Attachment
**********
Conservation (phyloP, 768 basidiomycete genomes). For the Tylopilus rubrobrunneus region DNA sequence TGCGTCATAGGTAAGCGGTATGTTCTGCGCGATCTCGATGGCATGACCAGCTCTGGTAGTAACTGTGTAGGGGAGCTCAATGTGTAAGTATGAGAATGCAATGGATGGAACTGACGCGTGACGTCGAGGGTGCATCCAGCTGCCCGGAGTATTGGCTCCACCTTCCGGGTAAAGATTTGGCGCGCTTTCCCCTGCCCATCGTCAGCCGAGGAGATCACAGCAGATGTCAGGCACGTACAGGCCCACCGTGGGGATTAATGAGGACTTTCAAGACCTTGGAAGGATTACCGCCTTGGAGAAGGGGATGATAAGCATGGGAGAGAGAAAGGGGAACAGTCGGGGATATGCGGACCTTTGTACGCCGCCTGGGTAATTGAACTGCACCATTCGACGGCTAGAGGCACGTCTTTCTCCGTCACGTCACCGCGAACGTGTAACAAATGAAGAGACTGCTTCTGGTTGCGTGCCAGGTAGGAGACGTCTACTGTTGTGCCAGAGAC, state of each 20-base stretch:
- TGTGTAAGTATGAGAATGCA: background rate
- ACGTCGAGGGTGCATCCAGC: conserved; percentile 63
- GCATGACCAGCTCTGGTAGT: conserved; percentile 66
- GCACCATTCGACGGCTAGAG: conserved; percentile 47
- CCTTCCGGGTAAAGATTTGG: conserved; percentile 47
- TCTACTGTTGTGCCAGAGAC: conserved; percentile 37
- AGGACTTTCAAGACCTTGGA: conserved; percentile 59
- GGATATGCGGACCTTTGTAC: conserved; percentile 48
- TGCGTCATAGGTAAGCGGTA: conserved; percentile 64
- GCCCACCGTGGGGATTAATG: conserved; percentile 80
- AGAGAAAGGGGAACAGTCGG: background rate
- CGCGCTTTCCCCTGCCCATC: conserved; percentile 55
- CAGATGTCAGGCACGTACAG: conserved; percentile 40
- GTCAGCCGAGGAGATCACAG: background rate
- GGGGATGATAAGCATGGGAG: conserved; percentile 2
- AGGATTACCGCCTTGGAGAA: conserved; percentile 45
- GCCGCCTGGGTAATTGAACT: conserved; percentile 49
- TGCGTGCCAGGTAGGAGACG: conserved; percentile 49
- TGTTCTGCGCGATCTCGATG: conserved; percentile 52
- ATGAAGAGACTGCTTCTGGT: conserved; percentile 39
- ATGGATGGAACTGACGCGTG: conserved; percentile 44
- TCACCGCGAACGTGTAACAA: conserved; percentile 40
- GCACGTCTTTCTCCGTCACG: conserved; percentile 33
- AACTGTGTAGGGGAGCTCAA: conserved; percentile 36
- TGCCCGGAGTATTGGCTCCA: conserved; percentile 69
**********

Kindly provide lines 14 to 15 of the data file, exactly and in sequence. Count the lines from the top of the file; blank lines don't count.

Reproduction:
- CAGATGTCAGGCACGTACAG: conserved; percentile 40
- GTCAGCCGAGGAGATCACAG: background rate